Answers to Questions

As events are being cancelled and bars, nightclubs, restaurants, gyms, etc. are being closed, everyone is worried about their employees and their business. We are getting a lot of questions on what employers could or should be doing during this national emergency. We’ve tried to provide a few answers for you here:

  • Your business interruption insurance won’t cover your losses during a pandemic.
  • Your workers’ compensation insurance won’t cover employees who have been exposed because it’s impossible to prove it was a work-related illness.
  • State disability insurance won’t be available to employees unless they have medical certification, which doesn’t appear to be easily available at this time. However, employees can apply if they are diagnosed and have a doctor’s note.
  • Employees cannot decide on their own to stay home from work as a precaution. They can only make that choice if they are truly in imminent danger. However, you can approve an unpaid leave of absence.
  • You may ask for a doctor’s note stating they should stay home and you can ask for a doctor’s note before letting them return to work if they’ve missed any work due to illness.
  • You may send employees home and use sick (if available) or unpaid time off if they come to work with any potential symptoms.
  • California requires you to pay for all time worked so start reducing hours BEFORE you don’t have enough money for payroll. Now is the time to look at how much your revenues may be affected by cancelled work or your inability to still do the work.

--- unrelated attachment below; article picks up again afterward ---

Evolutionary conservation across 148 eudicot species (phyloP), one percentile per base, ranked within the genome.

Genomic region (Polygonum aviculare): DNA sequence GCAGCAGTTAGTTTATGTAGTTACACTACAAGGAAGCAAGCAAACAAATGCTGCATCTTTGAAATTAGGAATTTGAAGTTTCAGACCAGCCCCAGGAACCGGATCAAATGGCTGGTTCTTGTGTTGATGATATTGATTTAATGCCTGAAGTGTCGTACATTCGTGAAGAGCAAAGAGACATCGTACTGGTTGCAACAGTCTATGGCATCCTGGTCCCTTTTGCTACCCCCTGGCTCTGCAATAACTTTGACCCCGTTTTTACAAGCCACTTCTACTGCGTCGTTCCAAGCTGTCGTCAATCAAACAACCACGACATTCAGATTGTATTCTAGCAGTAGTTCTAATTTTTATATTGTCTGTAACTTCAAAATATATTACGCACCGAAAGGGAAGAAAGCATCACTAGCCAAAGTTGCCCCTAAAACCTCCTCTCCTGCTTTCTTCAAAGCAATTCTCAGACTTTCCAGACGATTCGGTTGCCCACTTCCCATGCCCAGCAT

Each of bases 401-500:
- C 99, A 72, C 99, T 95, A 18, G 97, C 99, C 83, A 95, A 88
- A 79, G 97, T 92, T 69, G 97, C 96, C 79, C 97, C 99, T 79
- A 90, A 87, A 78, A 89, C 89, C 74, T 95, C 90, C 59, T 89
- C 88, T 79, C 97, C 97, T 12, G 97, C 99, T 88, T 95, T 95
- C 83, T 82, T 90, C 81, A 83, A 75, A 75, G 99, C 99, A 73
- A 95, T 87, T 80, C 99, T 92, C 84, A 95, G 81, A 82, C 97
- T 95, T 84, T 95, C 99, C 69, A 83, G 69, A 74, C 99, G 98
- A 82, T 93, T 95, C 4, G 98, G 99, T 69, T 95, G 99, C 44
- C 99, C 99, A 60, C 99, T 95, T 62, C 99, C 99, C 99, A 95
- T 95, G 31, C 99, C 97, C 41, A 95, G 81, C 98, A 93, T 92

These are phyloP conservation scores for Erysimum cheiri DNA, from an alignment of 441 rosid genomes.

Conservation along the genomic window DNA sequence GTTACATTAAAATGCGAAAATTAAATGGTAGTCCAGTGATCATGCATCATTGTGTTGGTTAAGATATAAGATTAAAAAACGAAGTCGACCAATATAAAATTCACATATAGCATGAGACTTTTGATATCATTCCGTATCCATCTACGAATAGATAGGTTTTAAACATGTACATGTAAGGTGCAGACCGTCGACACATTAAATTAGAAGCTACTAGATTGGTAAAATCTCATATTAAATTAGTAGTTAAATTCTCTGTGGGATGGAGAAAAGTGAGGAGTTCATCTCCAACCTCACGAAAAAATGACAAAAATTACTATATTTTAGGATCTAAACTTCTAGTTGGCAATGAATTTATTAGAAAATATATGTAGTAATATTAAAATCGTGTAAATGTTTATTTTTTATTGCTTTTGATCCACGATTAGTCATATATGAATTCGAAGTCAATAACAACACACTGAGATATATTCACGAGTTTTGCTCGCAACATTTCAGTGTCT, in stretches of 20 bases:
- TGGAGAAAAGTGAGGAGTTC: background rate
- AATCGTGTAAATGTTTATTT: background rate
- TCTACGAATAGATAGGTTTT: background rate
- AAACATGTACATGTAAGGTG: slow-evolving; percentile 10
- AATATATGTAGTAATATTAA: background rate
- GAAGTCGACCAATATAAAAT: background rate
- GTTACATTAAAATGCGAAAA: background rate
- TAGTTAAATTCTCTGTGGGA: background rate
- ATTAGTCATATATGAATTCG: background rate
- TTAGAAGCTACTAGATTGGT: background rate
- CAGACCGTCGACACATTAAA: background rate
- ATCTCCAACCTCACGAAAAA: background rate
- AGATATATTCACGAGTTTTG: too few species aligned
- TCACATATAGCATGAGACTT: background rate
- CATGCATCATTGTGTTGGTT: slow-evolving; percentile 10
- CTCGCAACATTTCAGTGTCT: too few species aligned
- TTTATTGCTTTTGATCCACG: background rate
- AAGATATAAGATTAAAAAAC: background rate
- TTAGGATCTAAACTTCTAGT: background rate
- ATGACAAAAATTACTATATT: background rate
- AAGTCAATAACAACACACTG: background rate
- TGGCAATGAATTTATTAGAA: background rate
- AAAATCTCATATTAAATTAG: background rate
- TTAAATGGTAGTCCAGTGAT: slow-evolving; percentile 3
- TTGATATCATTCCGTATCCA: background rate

• Salaried, exempt employees must continue to be paid at least the minimum salary allowed in California ($49,920 <25 employees; $54,080 >26 employees) and they will lose that exempt status if they don’t receive the full salary. Consider temporarily transitioning them to an hourly non-exempt role on a proactive basis.
  • Salaried, exempt employees must be paid for the full week if they do any work that week. Hourly non-exempt employees are only paid for time worked.
  • Reducing hours allows employees to stay employed and helps you save on payroll costs. Depending on how much they still make, employees may be eligible for unemployment for the lost income.
  • Furloughs are unpaid time off but the employees are still employed by you. You are basically shutting down the company or a division for a period of time. Employees will be eligible for unemployment.
  • Layoffs are when you terminate employees you hope to hire back when you can. Employees will be eligible for unemployment.
  • Sick time is not paid out when reducing hours, doing a furlough, or laying off employees. You keep track of any remaining balance and, if/when you rehire that employee, that balance is immediately available for the employee’s use upon rehire.
  • If employees are not working or are working fewer hours, don’t forget about any insurance premiums where the employee pays part of the premium. Have a plan on how you will get their share.

There is a federal law being passed soon that is focused only on companies with under 500 employees. It is meant to help smaller companies and their employees with the financial impact of this pandemic. Once it has passed, we’ll provide you the highlights. Meanwhile, keep any gatherings to fewer than 10 people and wash, wash, wash those hands!

Leave a Reply

You can use these HTML tags

<a href="" title=""> <abbr title=""> <acronym title=""> <b> <blockquote cite=""> <cite> <code> <del datetime=""> <em> <i> <q cite=""> <s> <strike> <strong>





This site uses Akismet to reduce spam. Learn how your comment data is processed.